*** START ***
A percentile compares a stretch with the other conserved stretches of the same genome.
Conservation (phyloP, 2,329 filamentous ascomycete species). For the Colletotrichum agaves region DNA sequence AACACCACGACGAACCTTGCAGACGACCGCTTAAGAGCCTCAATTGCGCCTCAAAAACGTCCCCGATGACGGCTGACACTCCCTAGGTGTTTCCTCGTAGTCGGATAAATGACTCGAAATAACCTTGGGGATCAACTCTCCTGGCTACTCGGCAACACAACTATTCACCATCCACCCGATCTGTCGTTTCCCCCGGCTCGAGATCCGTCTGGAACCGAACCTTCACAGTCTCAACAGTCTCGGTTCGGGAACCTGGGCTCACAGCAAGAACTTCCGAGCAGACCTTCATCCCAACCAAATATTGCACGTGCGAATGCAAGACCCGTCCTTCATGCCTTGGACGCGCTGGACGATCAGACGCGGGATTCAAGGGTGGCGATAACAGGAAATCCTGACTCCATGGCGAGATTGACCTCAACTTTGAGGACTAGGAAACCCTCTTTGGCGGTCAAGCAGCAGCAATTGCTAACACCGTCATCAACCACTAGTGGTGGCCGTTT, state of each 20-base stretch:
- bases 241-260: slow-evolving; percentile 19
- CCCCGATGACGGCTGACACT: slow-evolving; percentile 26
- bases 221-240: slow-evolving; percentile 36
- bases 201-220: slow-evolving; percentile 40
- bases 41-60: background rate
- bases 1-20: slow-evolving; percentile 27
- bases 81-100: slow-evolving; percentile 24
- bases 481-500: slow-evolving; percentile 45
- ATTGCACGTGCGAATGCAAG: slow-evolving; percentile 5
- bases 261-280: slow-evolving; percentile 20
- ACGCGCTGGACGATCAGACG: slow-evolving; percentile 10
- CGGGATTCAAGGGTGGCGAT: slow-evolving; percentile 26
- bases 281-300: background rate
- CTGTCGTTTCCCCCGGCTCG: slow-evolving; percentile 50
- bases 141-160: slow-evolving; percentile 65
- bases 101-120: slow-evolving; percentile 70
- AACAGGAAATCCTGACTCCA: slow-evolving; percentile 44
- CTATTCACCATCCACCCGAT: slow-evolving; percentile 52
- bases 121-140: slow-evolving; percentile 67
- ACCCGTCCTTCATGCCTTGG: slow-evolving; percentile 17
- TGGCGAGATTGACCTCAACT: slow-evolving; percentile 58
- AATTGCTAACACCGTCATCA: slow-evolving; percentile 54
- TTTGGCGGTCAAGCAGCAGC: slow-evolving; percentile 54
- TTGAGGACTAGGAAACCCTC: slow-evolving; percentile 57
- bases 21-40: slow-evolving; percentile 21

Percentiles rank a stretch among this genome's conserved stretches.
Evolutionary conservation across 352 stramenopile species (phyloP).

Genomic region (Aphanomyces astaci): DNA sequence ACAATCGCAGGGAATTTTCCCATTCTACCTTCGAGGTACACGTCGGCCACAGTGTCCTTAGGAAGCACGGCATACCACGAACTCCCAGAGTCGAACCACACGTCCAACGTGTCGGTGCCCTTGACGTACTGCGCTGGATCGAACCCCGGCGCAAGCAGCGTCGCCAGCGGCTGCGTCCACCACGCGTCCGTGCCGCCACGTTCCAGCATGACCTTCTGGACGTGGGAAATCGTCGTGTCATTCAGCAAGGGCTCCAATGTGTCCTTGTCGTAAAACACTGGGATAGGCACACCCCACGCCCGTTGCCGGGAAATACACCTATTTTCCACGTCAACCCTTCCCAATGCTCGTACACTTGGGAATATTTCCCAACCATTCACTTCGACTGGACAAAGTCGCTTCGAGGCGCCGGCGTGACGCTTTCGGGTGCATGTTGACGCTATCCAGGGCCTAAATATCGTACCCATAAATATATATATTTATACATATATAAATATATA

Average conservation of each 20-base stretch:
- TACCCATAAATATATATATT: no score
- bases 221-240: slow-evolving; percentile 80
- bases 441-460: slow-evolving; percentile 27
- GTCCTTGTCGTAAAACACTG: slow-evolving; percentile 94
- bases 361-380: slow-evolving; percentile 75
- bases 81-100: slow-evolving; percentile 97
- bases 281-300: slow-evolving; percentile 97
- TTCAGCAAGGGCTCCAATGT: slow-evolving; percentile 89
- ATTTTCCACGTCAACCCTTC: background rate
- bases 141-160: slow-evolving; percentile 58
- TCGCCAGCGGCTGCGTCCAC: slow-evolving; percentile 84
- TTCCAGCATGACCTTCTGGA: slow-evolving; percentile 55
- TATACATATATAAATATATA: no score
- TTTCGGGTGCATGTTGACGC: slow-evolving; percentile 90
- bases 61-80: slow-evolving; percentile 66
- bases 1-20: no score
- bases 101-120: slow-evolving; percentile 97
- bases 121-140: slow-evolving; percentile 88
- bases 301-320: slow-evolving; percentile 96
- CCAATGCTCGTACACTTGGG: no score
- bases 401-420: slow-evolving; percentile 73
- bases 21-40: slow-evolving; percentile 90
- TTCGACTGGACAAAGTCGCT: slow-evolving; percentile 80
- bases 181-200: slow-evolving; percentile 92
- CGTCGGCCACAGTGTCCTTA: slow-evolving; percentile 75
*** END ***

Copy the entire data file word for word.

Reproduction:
A percentile compares a stretch with the other conserved stretches of the same genome.
Conservation (phyloP, 2,329 filamentous ascomycete species). For the Colletotrichum agaves region DNA sequence AACACCACGACGAACCTTGCAGACGACCGCTTAAGAGCCTCAATTGCGCCTCAAAAACGTCCCCGATGACGGCTGACACTCCCTAGGTGTTTCCTCGTAGTCGGATAAATGACTCGAAATAACCTTGGGGATCAACTCTCCTGGCTACTCGGCAACACAACTATTCACCATCCACCCGATCTGTCGTTTCCCCCGGCTCGAGATCCGTCTGGAACCGAACCTTCACAGTCTCAACAGTCTCGGTTCGGGAACCTGGGCTCACAGCAAGAACTTCCGAGCAGACCTTCATCCCAACCAAATATTGCACGTGCGAATGCAAGACCCGTCCTTCATGCCTTGGACGCGCTGGACGATCAGACGCGGGATTCAAGGGTGGCGATAACAGGAAATCCTGACTCCATGGCGAGATTGACCTCAACTTTGAGGACTAGGAAACCCTCTTTGGCGGTCAAGCAGCAGCAATTGCTAACACCGTCATCAACCACTAGTGGTGGCCGTTT, state of each 20-base stretch:
- bases 241-260: slow-evolving; percentile 19
- CCCCGATGACGGCTGACACT: slow-evolving; percentile 26
- bases 221-240: slow-evolving; percentile 36
- bases 201-220: slow-evolving; percentile 40
- bases 41-60: background rate
- bases 1-20: slow-evolving; percentile 27
- bases 81-100: slow-evolving; percentile 24
- bases 481-500: slow-evolving; percentile 45
- ATTGCACGTGCGAATGCAAG: slow-evolving; percentile 5
- bases 261-280: slow-evolving; percentile 20
- ACGCGCTGGACGATCAGACG: slow-evolving; percentile 10
- CGGGATTCAAGGGTGGCGAT: slow-evolving; percentile 26
- bases 281-300: background rate
- CTGTCGTTTCCCCCGGCTCG: slow-evolving; percentile 50
- bases 141-160: slow-evolving; percentile 65
- bases 101-120: slow-evolving; percentile 70
- AACAGGAAATCCTGACTCCA: slow-evolving; percentile 44
- CTATTCACCATCCACCCGAT: slow-evolving; percentile 52
- bases 121-140: slow-evolving; percentile 67
- ACCCGTCCTTCATGCCTTGG: slow-evolving; percentile 17
- TGGCGAGATTGACCTCAACT: slow-evolving; percentile 58
- AATTGCTAACACCGTCATCA: slow-evolving; percentile 54
- TTTGGCGGTCAAGCAGCAGC: slow-evolving; percentile 54
- TTGAGGACTAGGAAACCCTC: slow-evolving; percentile 57
- bases 21-40: slow-evolving; percentile 21

Percentiles rank a stretch among this genome's conserved stretches.
Evolutionary conservation across 352 stramenopile species (phyloP).

Genomic region (Aphanomyces astaci): DNA sequence ACAATCGCAGGGAATTTTCCCATTCTACCTTCGAGGTACACGTCGGCCACAGTGTCCTTAGGAAGCACGGCATACCACGAACTCCCAGAGTCGAACCACACGTCCAACGTGTCGGTGCCCTTGACGTACTGCGCTGGATCGAACCCCGGCGCAAGCAGCGTCGCCAGCGGCTGCGTCCACCACGCGTCCGTGCCGCCACGTTCCAGCATGACCTTCTGGACGTGGGAAATCGTCGTGTCATTCAGCAAGGGCTCCAATGTGTCCTTGTCGTAAAACACTGGGATAGGCACACCCCACGCCCGTTGCCGGGAAATACACCTATTTTCCACGTCAACCCTTCCCAATGCTCGTACACTTGGGAATATTTCCCAACCATTCACTTCGACTGGACAAAGTCGCTTCGAGGCGCCGGCGTGACGCTTTCGGGTGCATGTTGACGCTATCCAGGGCCTAAATATCGTACCCATAAATATATATATTTATACATATATAAATATATA

Average conservation of each 20-base stretch:
- TACCCATAAATATATATATT: no score
- bases 221-240: slow-evolving; percentile 80
- bases 441-460: slow-evolving; percentile 27
- GTCCTTGTCGTAAAACACTG: slow-evolving; percentile 94
- bases 361-380: slow-evolving; percentile 75
- bases 81-100: slow-evolving; percentile 97
- bases 281-300: slow-evolving; percentile 97
- TTCAGCAAGGGCTCCAATGT: slow-evolving; percentile 89
- ATTTTCCACGTCAACCCTTC: background rate
- bases 141-160: slow-evolving; percentile 58
- TCGCCAGCGGCTGCGTCCAC: slow-evolving; percentile 84
- TTCCAGCATGACCTTCTGGA: slow-evolving; percentile 55
- TATACATATATAAATATATA: no score
- TTTCGGGTGCATGTTGACGC: slow-evolving; percentile 90
- bases 61-80: slow-evolving; percentile 66
- bases 1-20: no score
- bases 101-120: slow-evolving; percentile 97
- bases 121-140: slow-evolving; percentile 88
- bases 301-320: slow-evolving; percentile 96
- CCAATGCTCGTACACTTGGG: no score
- bases 401-420: slow-evolving; percentile 73
- bases 21-40: slow-evolving; percentile 90
- TTCGACTGGACAAAGTCGCT: slow-evolving; percentile 80
- bases 181-200: slow-evolving; percentile 92
- CGTCGGCCACAGTGTCCTTA: slow-evolving; percentile 75